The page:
Holy Grail of Biology? Scientists Find How To Stop Aging of Human Cells

The study is published in the journal Aging and describes how delivering hydrogen sulfide directly to mitochondria can allow old cells to regain the dividing abilities of younger cells.

A group of scientists has found a way to reverse cell aging by supplying hydrogen sulfide in small doses.

The experts used a modern technology known as “molecular zip code” that allows the necessary molecule to be sent directly into the mitochondria, structures that produce energy in the cells.

The results of the study were published in an article by The Conversation.

The acid, also known as hydrogen sulfide, is a toxic compound in large quantities.

However, the team released it in small amounts to treat aged cells.

This distribution of sulfur increased the levels of the so-called gene splicing factors.

The purpose was to eliminate the damaged cells and not prolong their life.

According to the authors, damaged cells not only fail to function properly but also put at risk the functioning of those around them.

“We still don’t fully comprehend why cells become senescent as we age, but harm to DNA, exposure to inflammation and injury to the protecting molecules at the end of the chromosomes – the telomeres – have all been inferred,” the authors wrote in an article published by The Conversation.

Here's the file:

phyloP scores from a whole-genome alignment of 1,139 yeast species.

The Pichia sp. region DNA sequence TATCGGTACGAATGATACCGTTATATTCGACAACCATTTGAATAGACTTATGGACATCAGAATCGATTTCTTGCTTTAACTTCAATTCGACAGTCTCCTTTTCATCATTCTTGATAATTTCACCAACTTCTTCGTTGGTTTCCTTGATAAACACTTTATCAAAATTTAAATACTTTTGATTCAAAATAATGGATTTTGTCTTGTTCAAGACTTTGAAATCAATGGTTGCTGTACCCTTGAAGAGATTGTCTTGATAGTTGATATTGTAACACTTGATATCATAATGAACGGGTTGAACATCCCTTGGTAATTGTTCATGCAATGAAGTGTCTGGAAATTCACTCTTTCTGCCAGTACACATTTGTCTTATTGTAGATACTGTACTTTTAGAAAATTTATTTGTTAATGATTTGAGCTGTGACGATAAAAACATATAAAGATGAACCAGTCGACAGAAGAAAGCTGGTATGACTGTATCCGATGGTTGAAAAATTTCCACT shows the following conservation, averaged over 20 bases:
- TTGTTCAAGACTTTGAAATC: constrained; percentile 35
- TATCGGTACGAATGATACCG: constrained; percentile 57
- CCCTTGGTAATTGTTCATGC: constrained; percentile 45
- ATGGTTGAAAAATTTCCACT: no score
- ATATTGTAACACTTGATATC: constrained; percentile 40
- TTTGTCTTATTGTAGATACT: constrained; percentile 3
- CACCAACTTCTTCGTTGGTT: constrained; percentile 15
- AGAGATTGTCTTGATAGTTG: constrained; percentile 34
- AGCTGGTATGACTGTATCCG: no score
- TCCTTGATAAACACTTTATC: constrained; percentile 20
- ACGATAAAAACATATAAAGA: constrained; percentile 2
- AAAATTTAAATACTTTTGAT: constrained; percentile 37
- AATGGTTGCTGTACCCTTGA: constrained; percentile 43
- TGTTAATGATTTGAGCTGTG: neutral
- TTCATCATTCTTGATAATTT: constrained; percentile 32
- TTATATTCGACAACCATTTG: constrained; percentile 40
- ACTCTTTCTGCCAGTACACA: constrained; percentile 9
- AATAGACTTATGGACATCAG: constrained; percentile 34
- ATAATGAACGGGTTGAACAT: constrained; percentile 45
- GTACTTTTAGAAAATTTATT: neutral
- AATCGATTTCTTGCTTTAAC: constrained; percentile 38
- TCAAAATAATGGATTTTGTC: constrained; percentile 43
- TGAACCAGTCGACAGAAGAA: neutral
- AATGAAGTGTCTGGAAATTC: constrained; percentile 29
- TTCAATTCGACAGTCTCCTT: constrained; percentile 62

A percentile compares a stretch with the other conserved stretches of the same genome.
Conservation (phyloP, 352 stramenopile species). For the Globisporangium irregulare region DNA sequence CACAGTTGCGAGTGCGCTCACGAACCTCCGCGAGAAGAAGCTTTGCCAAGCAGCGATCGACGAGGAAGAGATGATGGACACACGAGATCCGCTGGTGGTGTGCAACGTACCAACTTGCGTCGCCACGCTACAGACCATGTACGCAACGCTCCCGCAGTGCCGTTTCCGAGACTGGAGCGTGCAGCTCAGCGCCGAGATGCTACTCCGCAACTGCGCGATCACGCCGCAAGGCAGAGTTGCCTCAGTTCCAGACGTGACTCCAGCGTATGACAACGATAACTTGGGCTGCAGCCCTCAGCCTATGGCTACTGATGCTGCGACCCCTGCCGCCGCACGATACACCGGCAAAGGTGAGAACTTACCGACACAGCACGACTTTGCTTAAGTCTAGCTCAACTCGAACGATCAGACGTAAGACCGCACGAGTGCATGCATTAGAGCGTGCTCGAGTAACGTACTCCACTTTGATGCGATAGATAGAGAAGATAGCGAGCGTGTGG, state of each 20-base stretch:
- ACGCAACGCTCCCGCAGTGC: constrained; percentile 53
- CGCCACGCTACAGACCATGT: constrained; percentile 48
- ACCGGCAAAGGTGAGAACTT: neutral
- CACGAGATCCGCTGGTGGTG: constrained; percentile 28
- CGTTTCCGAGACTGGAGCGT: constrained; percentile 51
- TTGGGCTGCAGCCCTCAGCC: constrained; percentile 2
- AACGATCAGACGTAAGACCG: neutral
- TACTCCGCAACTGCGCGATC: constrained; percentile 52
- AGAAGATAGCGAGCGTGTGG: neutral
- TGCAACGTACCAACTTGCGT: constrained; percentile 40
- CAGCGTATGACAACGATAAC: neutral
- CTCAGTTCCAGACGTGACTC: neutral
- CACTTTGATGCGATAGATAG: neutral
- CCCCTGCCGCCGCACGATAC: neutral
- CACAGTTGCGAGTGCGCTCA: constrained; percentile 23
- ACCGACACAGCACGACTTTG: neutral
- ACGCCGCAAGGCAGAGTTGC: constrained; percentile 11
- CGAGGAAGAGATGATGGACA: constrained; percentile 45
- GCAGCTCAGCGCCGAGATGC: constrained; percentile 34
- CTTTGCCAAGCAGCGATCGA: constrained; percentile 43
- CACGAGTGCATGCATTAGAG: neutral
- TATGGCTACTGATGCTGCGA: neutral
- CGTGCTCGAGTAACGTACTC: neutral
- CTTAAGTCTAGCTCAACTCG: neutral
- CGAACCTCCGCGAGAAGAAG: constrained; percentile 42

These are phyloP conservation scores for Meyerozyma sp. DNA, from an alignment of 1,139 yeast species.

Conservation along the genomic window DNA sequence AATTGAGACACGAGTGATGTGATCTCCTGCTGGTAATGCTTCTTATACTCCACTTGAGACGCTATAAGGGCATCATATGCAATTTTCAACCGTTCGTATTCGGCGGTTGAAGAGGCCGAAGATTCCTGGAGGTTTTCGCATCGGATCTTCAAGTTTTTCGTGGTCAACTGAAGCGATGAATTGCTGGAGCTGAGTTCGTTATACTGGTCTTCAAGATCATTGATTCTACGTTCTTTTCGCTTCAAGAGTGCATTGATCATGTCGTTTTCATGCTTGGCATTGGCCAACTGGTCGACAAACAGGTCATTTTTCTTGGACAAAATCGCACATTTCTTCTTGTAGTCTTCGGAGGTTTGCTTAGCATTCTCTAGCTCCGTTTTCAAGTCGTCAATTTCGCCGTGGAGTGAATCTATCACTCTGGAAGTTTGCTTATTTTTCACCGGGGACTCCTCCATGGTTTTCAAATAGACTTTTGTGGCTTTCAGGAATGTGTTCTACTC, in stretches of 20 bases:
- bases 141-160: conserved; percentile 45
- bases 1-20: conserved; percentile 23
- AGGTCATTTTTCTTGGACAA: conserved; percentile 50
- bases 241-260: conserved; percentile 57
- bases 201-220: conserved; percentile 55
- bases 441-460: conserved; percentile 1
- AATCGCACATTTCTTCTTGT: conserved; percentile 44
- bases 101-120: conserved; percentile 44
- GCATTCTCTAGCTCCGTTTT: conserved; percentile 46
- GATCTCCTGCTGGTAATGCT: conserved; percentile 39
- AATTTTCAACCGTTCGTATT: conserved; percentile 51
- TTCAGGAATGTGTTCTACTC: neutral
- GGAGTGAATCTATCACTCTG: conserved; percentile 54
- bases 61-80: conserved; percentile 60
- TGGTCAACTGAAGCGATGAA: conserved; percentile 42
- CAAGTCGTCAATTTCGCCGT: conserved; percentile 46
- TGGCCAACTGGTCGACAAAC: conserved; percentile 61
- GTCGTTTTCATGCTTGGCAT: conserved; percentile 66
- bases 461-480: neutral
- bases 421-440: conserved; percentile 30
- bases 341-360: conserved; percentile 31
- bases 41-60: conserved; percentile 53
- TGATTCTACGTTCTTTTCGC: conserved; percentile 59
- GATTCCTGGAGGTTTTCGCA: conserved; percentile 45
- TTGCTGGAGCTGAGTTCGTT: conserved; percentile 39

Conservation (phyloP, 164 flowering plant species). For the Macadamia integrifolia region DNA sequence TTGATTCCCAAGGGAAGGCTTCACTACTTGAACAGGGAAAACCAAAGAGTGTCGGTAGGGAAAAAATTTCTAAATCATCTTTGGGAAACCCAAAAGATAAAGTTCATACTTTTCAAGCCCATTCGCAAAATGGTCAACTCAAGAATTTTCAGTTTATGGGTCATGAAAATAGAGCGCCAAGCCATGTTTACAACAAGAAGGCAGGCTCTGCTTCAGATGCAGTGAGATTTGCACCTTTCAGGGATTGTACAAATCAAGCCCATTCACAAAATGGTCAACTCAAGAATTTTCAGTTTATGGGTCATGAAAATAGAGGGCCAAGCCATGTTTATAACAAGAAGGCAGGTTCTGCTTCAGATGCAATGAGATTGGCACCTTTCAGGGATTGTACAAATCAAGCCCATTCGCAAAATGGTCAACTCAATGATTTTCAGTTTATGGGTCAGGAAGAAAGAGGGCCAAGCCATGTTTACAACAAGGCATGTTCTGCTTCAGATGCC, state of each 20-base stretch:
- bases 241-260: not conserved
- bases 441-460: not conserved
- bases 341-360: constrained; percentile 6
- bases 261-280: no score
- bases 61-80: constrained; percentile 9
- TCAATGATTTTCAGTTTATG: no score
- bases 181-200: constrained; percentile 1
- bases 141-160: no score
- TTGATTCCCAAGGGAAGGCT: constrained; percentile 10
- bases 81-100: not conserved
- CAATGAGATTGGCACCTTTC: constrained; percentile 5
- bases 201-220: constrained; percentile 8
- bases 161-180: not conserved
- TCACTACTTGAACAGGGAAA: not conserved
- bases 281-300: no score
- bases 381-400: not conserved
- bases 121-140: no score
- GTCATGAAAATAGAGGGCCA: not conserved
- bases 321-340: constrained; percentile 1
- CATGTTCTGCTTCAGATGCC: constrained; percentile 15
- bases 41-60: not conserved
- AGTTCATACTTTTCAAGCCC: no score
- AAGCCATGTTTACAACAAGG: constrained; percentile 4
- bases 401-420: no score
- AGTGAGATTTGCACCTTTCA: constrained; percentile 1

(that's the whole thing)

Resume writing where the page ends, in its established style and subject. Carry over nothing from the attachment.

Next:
“More recently, people have proposed that one driver of senescence may be a loss of our ability to turn genes on and off at the right time and in the right place,” explained reseaarchers.

The modern approach associates the accumulation of senescent cells in tissues and organs with much of the common chronic diseases that humans suffer from, such as cancer, diabetes, and dementia, the article explains.
Controlling it is a challenge for the scientific world since it means being able to activate and deactivate genes at the right time and in the right place by means of regulators.

“We are hopeful that in using molecular tools such as this, we will be able to eventually remove senescent cells in living people, which may allow us to target multiple age-related diseases at once. This is some way in the future yet, but it’s an exciting start,” the researchers concluded.

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